How to avoid pitfalls when creating a new dataloader each epoch

I conduct experiments that rely on sampling data from a probability distribution that changes each epoch. Therefore, I use a custom DataSampler.

Based on what I found online, the only way to change the probability distribution each epoch is to create a new Dataloader each epoch as well.

However, while working as expected, seems to have a negatively impact the performance, as there is a significant delay between the end of one epoch and the start of a new one. In part, this is expected, because I draw samples from a large probability distribution (ca. 3M samples).

Currently, I use pin_workers=True in the dataloader, because I thought workers might be persistent between two successive instances of a Dataloader, but that seems to not be the case.

Some context regarding the dataset: the dataset itself is in n5 format and I load it from disk using zarr.


  1. Can I draw from a distribution that changes each epoch without creating a new dataloader every time?
  2. How do the Dataloader’s arguments persistent_workers, pin_memory affect my use case?
  3. Are there any tricks to improve performance or anything else to watch out regarding the frequent recreation of Dataloaders that I might be unaware of, given my explanation above?
  1. You could try to implement a custom sampler, which could use an internal epoch counter to change the distribution. This example shows a very simple approach:
class MySampler(
    def __init__(self, num_samples):
        self._num_samples = num_samples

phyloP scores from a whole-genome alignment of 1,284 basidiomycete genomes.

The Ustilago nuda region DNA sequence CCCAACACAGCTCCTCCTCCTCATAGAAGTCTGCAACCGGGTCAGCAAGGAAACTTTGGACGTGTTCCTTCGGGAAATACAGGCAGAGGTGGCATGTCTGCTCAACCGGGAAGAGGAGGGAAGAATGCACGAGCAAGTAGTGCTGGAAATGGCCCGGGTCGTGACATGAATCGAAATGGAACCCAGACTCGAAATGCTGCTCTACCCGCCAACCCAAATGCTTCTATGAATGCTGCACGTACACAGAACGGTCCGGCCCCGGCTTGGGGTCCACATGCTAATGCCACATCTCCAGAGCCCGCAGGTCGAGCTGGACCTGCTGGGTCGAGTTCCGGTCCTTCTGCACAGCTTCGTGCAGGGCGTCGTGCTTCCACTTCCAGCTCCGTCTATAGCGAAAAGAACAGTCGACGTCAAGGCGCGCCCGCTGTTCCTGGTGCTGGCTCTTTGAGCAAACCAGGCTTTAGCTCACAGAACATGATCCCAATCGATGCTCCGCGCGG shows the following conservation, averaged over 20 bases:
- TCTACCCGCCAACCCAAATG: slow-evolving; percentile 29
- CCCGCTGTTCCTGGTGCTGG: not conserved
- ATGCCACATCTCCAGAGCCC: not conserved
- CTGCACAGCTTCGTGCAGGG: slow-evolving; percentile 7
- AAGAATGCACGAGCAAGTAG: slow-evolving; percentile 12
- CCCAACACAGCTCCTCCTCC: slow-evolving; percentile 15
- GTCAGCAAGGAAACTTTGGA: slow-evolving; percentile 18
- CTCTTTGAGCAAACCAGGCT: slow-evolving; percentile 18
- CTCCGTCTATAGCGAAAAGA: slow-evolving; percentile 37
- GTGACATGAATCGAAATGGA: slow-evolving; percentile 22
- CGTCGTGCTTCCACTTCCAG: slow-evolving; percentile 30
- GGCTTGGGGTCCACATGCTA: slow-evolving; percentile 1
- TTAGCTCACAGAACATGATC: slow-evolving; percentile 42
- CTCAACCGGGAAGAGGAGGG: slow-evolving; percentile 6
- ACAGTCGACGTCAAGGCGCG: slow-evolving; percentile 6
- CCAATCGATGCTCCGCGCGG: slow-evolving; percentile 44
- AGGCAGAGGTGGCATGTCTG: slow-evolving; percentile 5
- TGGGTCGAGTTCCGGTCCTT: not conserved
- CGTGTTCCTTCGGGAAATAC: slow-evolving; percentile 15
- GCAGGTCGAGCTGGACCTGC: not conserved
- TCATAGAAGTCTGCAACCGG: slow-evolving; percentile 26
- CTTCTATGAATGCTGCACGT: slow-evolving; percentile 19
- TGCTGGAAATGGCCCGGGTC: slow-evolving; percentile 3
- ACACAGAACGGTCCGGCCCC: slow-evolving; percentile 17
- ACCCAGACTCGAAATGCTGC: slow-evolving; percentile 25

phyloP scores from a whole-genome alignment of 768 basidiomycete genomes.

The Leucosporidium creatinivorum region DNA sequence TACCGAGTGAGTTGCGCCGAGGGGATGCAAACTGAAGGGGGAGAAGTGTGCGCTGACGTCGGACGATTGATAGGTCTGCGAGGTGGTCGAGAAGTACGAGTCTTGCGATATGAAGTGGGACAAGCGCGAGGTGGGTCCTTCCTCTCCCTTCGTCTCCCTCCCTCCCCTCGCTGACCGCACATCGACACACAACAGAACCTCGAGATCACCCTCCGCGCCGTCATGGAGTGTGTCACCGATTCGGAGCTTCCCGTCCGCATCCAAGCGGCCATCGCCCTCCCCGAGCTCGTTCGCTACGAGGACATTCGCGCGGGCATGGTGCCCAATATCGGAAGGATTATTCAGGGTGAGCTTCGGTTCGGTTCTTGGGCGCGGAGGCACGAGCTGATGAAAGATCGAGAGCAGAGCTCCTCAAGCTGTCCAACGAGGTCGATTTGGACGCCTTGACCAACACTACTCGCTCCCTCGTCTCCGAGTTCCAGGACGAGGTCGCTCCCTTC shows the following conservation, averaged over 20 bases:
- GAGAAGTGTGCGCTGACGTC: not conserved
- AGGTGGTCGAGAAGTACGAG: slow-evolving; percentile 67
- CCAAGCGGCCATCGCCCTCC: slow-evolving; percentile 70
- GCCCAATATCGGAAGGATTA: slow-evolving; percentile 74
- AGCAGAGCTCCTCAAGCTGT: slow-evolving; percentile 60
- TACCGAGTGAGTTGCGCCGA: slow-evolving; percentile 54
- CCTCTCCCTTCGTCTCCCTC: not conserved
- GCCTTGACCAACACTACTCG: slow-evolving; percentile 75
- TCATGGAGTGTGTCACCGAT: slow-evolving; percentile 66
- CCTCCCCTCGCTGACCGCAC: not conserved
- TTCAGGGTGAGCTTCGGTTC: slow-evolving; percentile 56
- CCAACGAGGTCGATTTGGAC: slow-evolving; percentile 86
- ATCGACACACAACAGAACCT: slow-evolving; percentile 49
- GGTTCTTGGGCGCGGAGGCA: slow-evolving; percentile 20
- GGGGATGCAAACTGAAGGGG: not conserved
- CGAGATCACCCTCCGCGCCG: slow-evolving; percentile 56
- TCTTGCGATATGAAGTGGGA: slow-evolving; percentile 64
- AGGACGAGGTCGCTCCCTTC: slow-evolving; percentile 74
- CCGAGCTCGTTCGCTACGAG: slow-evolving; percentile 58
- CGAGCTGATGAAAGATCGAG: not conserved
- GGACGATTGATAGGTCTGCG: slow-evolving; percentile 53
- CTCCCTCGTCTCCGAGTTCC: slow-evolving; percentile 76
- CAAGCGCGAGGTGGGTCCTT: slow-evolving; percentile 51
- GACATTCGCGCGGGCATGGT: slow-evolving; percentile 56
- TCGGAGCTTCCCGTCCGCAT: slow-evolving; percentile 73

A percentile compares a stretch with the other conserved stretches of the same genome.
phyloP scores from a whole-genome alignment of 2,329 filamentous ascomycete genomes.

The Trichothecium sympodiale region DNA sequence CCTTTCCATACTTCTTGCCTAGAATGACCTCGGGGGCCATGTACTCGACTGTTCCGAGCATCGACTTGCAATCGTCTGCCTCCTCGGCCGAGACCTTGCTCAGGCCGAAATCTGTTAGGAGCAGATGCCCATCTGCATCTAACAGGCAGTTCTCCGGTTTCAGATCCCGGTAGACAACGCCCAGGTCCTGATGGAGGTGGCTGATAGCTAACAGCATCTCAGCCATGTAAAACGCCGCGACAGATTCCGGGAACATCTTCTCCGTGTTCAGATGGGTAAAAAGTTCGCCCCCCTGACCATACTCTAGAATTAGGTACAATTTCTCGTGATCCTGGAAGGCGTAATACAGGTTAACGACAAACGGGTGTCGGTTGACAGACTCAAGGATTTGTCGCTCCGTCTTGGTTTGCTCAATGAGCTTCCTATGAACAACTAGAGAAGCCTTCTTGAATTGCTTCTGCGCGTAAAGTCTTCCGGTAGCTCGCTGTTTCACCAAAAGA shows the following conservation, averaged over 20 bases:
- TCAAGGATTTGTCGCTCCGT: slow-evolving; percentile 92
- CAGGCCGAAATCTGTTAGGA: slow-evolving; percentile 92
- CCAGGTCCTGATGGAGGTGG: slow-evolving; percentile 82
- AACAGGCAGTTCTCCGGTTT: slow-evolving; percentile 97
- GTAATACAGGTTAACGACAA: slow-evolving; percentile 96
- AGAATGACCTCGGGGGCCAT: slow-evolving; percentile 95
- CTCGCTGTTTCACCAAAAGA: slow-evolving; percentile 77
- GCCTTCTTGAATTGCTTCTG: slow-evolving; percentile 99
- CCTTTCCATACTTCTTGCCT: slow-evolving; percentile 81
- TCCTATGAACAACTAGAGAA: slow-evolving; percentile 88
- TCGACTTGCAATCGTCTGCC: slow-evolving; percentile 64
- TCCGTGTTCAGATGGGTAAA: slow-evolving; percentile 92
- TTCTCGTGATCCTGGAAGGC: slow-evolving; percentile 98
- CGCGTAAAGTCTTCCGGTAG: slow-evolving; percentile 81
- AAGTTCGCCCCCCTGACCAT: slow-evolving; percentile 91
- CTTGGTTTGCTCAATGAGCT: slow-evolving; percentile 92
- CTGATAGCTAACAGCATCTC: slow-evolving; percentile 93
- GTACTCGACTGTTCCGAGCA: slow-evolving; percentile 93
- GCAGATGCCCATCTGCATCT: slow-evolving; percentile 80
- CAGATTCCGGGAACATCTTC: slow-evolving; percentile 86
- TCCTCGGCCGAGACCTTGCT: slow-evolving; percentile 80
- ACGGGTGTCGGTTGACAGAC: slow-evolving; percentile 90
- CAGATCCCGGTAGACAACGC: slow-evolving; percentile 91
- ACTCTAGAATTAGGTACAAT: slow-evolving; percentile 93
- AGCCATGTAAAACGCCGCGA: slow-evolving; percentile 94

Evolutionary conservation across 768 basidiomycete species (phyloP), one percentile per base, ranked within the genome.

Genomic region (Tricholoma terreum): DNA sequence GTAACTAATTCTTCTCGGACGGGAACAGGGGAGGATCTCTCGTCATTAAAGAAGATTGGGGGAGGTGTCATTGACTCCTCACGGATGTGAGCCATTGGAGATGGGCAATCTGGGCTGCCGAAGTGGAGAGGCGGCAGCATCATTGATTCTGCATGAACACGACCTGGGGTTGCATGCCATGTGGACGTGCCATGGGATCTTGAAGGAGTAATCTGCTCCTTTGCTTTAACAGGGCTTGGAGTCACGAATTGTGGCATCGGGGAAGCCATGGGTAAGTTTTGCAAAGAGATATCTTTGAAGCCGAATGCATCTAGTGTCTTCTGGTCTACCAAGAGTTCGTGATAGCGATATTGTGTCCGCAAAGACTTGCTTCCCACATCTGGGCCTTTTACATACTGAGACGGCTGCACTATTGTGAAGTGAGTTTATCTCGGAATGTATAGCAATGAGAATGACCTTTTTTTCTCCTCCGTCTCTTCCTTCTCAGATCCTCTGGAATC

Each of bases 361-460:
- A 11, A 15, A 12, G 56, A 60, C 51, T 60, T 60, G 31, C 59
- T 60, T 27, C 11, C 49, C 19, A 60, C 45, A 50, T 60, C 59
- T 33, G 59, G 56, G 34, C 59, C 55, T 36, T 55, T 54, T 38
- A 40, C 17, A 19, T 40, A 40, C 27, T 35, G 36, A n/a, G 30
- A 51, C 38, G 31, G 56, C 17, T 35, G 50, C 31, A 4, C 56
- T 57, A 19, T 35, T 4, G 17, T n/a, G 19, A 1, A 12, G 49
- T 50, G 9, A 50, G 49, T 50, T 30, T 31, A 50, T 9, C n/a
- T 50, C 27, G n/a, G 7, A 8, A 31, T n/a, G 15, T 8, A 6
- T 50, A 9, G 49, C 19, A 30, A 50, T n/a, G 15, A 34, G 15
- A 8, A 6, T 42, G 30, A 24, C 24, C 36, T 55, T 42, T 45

self.epoch = 0
    def num_samples(self):
        return self._num_samples

    def __iter__(self):
        n = self.num_samples
        if self.epoch == 0:
            print("creating samples for epoch 0")
            yield from torch.randperm(n).tolist()
            print("creating samples for epoch > 0")
            yield torch.ones(n).long()
        self.epoch += 1

    def __len__(self) -> int:
        return self.num_samples
sampler = MySampler(10)
dataset = TensorDataset(torch.randn(10, 1))
loader = DataLoader(dataset, sampler=sampler, batch_size=5)

for data in loader:
# creating samples for epoch 0
# [tensor([[-0.6384],
#         [-0.8028],
#         [-0.8999],
#         [-0.3053],
#         [ 0.1909]])]
# [tensor([[ 0.3961],
#         [-0.9236],
#         [-0.8927],
#         [-0.0187],
#         [-0.3265]])]

for data in loader:
# creating samples for epoch > 0
# [tensor([[[0.1909],
#          [0.1909],
#          [0.1909],
#          [0.1909],
#          [0.1909],
#          [0.1909],
#          [0.1909],
#          [0.1909],
#          [0.1909],
#          [0.1909]]])]

and might be useful as a template. Otherwise, you might need to recreate the DataLoader in each epoch.

  1. pin_memory is used to use page-locked host memory for the loaded and processed samples, which speeds up the data transfer and allow you to overlap the transfer with other workload. Persistent DataLoader workers will be kept alive between epochs, which could avoid the initial “epoch warmup”. If you want to recreate the DataLoader in each epoch, you should not use persistent workers as these would run in the background.

  2. Creating the DataLoader should be cheap assuming you are not preloading data in your Dataset. However, recreating would still trigger the warmup and you could try avoiding it by creating the iterator manually. This code snippet shows how the workers are prefetching the samples and creating the iterator via iter(loader) will directly start prefetching the samples.

1 Like

Thank you very much for addressing my questions! I will try out setting persistent_workers=False. I noticed some larger than usual memory consumption. Maybe some dangling workers are the source.

Thanks also for the code snippet. Unfortunately the distribution the sampler draws from changes based on the losses of the previous epoch, so I cannot pre-define its behaviour.

Update, maybe it helps others:
On a larger-scale training (still one machine) I had serious memory (RAM) issues, as the process kept allocating more and more memory. Setting persistent_workers=False alone did not solve the issue. However, when also setting pin_memory=True, the memory leak did not occur anymore.